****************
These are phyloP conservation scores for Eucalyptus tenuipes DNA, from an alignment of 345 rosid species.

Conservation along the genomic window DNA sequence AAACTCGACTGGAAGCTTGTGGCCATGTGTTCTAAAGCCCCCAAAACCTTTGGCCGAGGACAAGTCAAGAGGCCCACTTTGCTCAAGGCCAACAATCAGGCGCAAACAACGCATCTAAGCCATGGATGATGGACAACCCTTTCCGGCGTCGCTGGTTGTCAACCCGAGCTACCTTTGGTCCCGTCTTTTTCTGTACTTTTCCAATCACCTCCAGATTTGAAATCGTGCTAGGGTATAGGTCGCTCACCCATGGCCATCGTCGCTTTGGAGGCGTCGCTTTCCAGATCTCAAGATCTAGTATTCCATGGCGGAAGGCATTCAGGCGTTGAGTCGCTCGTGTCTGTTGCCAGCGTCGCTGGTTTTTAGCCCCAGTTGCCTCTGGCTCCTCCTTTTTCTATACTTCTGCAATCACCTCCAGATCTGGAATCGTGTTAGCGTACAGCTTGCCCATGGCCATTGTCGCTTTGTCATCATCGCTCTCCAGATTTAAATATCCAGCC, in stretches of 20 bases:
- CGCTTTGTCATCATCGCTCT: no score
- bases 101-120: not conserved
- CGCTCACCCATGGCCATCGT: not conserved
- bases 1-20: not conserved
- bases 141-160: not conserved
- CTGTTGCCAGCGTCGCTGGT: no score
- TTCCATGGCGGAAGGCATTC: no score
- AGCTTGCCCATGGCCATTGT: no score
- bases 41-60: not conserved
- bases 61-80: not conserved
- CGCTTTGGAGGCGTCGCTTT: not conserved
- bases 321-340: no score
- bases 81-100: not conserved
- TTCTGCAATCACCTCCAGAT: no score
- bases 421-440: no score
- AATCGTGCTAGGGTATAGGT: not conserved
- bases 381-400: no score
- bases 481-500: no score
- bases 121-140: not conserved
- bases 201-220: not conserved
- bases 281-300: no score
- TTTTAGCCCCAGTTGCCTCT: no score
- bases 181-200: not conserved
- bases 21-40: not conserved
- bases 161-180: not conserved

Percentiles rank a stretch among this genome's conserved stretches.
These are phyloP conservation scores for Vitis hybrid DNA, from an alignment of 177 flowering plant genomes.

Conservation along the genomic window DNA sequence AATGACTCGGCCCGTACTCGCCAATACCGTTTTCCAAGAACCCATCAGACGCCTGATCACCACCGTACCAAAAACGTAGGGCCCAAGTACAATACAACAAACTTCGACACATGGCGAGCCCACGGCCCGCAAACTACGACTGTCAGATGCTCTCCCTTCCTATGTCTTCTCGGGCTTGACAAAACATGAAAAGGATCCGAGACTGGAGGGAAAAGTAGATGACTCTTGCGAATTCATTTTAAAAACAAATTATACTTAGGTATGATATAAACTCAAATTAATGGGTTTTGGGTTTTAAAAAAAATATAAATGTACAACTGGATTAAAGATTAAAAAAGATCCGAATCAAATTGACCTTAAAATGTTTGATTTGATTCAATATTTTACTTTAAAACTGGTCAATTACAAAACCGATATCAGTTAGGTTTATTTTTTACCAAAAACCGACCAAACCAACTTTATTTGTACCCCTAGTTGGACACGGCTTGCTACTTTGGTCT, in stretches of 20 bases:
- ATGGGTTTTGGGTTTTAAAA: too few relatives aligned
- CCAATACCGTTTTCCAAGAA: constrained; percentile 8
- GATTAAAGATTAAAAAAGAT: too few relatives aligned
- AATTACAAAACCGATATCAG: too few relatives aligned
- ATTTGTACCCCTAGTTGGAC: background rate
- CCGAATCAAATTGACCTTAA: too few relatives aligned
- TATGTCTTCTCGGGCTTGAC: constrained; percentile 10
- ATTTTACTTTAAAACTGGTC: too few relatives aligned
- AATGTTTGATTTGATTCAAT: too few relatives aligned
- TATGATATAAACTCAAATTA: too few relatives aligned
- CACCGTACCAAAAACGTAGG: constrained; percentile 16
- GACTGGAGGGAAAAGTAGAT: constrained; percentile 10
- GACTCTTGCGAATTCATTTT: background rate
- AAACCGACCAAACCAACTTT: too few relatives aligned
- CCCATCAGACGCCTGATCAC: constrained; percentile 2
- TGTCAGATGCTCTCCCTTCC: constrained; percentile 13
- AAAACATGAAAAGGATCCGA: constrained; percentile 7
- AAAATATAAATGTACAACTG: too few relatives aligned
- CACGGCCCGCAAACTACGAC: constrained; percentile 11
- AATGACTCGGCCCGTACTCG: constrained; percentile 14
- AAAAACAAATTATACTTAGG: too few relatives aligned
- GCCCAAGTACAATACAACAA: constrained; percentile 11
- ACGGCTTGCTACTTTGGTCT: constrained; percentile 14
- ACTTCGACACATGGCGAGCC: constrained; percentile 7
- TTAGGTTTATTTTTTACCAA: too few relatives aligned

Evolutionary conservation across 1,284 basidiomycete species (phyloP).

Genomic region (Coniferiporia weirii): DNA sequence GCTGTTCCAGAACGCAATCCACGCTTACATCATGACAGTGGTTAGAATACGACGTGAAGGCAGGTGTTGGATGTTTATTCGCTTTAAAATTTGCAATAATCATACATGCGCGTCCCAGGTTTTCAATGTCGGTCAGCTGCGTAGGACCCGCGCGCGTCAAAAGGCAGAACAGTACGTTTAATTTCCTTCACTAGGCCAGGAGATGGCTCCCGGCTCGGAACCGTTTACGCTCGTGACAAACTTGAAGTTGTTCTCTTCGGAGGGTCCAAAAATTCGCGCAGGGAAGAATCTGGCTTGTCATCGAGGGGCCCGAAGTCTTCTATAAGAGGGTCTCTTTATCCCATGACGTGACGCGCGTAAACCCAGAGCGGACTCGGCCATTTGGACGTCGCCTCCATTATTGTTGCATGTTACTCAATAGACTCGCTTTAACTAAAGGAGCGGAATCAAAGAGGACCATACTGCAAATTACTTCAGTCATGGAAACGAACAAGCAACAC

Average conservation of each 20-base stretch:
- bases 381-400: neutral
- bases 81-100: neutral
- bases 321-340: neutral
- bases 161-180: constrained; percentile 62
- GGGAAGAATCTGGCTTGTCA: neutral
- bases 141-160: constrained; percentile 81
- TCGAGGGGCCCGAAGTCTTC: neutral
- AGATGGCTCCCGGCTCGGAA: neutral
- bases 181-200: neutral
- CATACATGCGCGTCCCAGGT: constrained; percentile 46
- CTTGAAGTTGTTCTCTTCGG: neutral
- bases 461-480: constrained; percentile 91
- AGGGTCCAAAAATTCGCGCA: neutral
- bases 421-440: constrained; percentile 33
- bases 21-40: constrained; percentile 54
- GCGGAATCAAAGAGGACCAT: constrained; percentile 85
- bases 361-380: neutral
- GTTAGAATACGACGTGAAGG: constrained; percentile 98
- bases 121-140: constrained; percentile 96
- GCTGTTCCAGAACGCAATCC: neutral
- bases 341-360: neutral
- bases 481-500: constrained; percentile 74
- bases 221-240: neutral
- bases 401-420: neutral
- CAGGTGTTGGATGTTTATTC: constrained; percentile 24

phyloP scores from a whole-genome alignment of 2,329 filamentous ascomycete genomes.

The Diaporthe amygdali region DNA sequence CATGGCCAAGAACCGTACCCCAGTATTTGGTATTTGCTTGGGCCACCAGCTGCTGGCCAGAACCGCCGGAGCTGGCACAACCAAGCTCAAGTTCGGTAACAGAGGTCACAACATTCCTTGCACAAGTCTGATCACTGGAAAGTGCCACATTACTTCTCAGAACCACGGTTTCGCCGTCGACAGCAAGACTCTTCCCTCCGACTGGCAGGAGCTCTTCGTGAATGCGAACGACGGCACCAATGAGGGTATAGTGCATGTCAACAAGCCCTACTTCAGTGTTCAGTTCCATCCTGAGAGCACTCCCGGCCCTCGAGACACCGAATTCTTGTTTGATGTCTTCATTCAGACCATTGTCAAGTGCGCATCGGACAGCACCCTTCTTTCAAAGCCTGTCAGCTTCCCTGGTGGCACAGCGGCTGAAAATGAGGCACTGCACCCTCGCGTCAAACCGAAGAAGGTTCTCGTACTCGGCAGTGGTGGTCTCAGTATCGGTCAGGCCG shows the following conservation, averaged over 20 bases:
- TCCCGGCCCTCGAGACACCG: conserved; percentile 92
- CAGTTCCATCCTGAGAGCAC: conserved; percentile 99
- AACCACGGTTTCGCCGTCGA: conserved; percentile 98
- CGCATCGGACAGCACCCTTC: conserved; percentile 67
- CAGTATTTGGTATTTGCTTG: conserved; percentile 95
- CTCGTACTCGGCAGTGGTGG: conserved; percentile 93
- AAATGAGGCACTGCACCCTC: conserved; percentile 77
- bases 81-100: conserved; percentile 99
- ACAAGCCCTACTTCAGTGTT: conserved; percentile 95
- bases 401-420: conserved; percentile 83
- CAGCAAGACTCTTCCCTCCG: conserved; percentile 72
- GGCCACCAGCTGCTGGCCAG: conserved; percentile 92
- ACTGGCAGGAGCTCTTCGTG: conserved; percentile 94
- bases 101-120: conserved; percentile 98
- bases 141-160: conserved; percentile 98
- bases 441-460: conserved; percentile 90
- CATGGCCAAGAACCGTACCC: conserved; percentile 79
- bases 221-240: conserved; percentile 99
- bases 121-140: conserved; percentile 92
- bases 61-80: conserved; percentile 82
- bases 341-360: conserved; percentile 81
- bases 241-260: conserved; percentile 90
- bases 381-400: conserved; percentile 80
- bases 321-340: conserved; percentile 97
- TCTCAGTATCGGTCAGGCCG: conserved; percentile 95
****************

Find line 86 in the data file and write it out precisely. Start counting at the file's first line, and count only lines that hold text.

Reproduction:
- TCCCGGCCCTCGAGACACCG: conserved; percentile 92